“Tuck Lin, here to dispatch this criminal.”  He nodded toward Tippet, then turned back to Mangus.

“We meet again.” Mangus eyed the assassin.  “I’d shake your hand, but I’m a bit busy.”  He smiled and winked at Tuck, then lunged for Mylo.

With a quick motion, Mylo swung his sword backward and cut his cloak from where the arrow held it.  With another swift movement, his sword was again pointed at Mangus.

“I don’t believe the odds are in my favor.”  Mylo joked.  Mangus flashed his perfectly straight, gleaming teeth and held his sword ready for a duel.  Tuck dropped his bow in favor of a razor sharp blade and prepared to join the attack.

A woosh sound cut through the air, followed by a resonating tink!  Mangus and Mylo looked toward Tuck, taking in his weapon, now on the ground behind him.  All three men turned in unison, surprise on their faces.  They stared at Tippet’s still vibrating bowstring framing his deliberate face peeking out of the hole.

“Lucky shot?” Tuck questioned.

Tippet shook his head and shrugged.  “Just because I’m a lousy huntsman, it doesn’t mean I’m a lousy marksman.”

At that moment, Mylo took advantage of the distraction and lunged for Mangus, twisting his sword hand in an attempt to get him to drop the weapon.  They wrestled to the ground with manly grunts and groans, putting on as much of a show for each other as they were for the spectators.

Tuck snatched his steel from the ground and headed toward the melee, battle cry escaping his lips as he ran.  He was a few paces from the fight when a lump of a man fell from the tree branch above him and pulled him to the ground.

Tippet yelped and shook his head, muttering.  “What kind of forest is this?  This is ridiculous.”

The man that took Tuck to the ground was working to keep him there, but Tuck was well trained and strong.  He got himself up, but was tugged back to the ground in an instant.  Though the newcomer was smaller than the assassin, he was doing well.  After a brief moment of struggle, he tumbled off of Tuck and landed in a crouch.  He stood up, flipping his cloak back where it belonged, and eyed the crowd.  Tuck remained on the ground, hands and feet tied.  When Tuck tried to get up, the unknown man used the heel of his foot to knock him unconscious.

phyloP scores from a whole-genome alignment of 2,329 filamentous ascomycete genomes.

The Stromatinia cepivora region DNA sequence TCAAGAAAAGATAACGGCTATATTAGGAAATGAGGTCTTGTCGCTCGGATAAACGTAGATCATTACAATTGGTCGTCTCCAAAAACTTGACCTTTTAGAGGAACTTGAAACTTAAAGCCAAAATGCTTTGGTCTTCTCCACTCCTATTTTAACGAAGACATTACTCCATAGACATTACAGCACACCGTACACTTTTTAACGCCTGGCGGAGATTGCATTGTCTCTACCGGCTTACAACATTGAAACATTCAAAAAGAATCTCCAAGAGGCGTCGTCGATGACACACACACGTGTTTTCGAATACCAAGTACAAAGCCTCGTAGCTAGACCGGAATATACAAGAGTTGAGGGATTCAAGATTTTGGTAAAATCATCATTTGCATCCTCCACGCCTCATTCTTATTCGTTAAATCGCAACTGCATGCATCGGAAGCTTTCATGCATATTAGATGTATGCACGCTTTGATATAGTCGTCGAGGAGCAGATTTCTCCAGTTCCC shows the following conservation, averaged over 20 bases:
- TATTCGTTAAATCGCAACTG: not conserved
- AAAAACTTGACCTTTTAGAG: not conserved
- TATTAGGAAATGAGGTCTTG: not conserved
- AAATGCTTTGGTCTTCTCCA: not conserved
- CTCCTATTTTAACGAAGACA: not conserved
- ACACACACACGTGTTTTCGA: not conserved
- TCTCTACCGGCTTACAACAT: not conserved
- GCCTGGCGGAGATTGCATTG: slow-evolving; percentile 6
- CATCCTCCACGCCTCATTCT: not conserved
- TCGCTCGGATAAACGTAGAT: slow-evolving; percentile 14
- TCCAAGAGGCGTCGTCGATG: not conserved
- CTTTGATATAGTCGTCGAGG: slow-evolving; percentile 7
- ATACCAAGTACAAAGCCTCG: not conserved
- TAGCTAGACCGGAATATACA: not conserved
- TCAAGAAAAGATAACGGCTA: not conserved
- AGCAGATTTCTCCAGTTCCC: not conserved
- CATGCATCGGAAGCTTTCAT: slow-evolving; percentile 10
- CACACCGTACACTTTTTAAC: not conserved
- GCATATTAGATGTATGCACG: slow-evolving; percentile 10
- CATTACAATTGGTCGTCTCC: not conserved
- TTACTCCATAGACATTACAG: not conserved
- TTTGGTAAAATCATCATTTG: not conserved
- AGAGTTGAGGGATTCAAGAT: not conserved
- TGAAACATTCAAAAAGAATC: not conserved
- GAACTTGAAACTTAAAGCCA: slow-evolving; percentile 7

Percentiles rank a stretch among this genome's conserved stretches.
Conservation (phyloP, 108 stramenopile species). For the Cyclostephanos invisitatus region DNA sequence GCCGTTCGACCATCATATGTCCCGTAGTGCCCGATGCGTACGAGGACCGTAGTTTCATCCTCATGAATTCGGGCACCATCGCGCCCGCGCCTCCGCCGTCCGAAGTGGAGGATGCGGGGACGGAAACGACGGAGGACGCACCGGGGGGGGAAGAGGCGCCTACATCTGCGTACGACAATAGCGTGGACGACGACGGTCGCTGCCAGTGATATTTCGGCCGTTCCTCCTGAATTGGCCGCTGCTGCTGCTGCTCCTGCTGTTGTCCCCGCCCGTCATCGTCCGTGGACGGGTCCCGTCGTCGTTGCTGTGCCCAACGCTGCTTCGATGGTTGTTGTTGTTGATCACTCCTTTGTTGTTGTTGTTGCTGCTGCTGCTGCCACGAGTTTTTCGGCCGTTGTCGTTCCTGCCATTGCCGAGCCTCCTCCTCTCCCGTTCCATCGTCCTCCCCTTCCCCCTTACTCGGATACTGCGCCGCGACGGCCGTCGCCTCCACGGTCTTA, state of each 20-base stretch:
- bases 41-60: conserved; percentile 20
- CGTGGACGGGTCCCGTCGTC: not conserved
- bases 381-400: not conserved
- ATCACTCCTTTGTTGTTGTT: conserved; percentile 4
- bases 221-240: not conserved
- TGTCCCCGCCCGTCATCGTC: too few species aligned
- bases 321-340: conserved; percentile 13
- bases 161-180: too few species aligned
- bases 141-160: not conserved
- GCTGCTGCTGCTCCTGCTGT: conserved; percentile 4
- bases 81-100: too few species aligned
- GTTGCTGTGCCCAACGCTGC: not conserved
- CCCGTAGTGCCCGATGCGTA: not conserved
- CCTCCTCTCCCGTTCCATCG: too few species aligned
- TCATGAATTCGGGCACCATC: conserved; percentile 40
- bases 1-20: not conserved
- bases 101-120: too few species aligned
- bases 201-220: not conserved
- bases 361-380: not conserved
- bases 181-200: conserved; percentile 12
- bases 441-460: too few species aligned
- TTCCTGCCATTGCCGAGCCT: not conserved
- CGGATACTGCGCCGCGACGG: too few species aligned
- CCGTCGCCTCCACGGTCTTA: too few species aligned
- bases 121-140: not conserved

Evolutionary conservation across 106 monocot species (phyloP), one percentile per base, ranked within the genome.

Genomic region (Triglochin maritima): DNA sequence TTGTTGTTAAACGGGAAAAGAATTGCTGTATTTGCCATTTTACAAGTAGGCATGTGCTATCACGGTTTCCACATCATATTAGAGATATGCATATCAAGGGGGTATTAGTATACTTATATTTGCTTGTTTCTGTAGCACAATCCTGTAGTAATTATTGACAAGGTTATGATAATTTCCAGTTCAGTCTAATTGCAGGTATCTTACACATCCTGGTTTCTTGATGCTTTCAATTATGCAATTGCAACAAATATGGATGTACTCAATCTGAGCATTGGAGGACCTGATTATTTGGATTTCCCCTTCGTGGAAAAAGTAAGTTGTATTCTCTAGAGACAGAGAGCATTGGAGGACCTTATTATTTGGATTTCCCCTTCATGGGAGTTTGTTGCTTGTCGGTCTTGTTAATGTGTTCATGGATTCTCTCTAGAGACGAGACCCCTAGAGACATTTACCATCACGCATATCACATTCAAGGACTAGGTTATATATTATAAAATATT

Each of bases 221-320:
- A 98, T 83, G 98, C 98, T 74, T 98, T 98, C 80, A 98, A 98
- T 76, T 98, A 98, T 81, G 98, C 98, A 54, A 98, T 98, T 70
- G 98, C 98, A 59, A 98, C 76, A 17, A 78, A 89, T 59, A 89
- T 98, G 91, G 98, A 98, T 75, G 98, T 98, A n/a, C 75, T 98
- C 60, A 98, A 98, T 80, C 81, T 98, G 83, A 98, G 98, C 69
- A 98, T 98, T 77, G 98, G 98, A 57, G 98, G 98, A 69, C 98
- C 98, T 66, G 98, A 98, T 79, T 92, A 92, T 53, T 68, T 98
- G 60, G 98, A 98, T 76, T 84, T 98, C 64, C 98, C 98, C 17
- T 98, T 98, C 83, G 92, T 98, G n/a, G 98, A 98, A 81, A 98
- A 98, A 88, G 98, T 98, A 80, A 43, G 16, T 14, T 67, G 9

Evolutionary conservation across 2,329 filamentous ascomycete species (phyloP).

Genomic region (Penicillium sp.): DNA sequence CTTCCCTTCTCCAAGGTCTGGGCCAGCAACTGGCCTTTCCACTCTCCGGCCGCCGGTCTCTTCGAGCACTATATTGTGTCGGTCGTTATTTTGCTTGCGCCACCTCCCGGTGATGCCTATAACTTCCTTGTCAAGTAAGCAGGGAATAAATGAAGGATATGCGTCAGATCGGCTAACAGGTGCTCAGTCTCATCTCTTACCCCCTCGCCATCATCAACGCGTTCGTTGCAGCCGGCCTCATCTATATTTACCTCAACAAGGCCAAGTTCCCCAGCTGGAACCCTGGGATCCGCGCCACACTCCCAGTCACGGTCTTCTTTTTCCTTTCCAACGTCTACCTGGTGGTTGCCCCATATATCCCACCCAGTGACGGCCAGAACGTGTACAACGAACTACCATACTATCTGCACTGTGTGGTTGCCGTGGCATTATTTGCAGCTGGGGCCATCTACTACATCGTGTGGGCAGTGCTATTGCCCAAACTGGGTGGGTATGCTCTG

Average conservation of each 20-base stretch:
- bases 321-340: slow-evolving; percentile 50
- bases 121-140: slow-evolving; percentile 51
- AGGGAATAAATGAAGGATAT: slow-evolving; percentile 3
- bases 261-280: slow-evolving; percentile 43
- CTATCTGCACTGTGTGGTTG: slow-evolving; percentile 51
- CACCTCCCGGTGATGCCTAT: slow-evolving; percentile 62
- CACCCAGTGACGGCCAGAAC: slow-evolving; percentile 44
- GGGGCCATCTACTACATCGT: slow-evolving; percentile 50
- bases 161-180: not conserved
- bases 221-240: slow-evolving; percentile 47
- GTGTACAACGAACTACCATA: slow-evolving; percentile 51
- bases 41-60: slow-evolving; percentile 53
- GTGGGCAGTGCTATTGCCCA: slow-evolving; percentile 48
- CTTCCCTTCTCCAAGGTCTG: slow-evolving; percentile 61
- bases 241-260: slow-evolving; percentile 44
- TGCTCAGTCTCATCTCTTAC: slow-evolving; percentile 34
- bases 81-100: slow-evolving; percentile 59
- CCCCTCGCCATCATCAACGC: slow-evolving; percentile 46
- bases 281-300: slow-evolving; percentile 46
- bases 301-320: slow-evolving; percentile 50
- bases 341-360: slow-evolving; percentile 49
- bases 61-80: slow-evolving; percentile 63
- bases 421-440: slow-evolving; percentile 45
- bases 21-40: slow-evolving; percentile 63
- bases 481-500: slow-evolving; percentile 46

“Hi.”  He wiggled his fingers in some semblance of a wave.  Tippet waved back enthusiastically.

“And you are?”  Mangus grunted, still pinned underneath Mylo, one arm bent uncomfortably behind his head.

“Just somebody passing through.” The man told them.  “You look like you’re on the losing end of this battle.  Why don’t you just take your leave?  I don’t think this is a fight you can win, what with this man sitting on you and me ready to run you through should you make the wrong move.”

The newcomer casually walked toward Mylo and Mangus, he gestured for Mylo to release him.  Out of sheer amazement, he stood and backed away.  Mangus uncurled himself from the knot he had ended up in and leapt to his feet.  Mylo readied himself to fight again, if needed, but Mangus gathered his composure and began to walk away, muttering quietly.

“There’s some kind of madness that’s run rampant in these parts.”  He shook his head and turned toward Tippet.  “Good luck.”  Mangus sprinted off, running into the trees and disappearing.

Tippet cocked his head and laughed nervously, not quite sure if he was being left with the good guys or the bad guys.

“Those were some fancy moves,” Mylo commended the man.  “You’ll have to tell me where you learned that.”

Without response, he walked toward Tippet and shook a burlap pouch above his head.  “Tuck’s moneypouch.  Perhaps you could buy some rabbits for your stew and not give Marla the satisfaction.”  He dropped the jingling pouch into the hole.

Tippet raised an eyebrow in question.  “Thanks, but I don’t eat meat.”

The man looked at Mylo, a quizzical grin cracking his face.  Mylo laughed back and shook his head at Tippet.

Mylo turned away from Tippet and addressed the stranger.  “Strong, acrobatic, and a swift pickpocket.  I could use someone like you.  That is, unless you’re already member to another assembly.”

“I am alone,” the thief admitted with a lonely sigh.  “My wife left me, my band of fellow thieves have betrayed me, and the forest is a lonely place at night.  A traveling partner would be welcome.”

Mylo nodded and gathered up his effects and set out, the wayfarer eyed the woods and followed him.  They disappeared into the trees, quietly getting their introductions out of the way.

Tippet smiled to himself, sitting back on his heels in his little hole.  He surveyed the land around him, flinching as his eyes fell on the still unconscious body.  He scrambled out of the pit, snatched his belongings from where they had landed, and set off for home before the man had a chance to wake.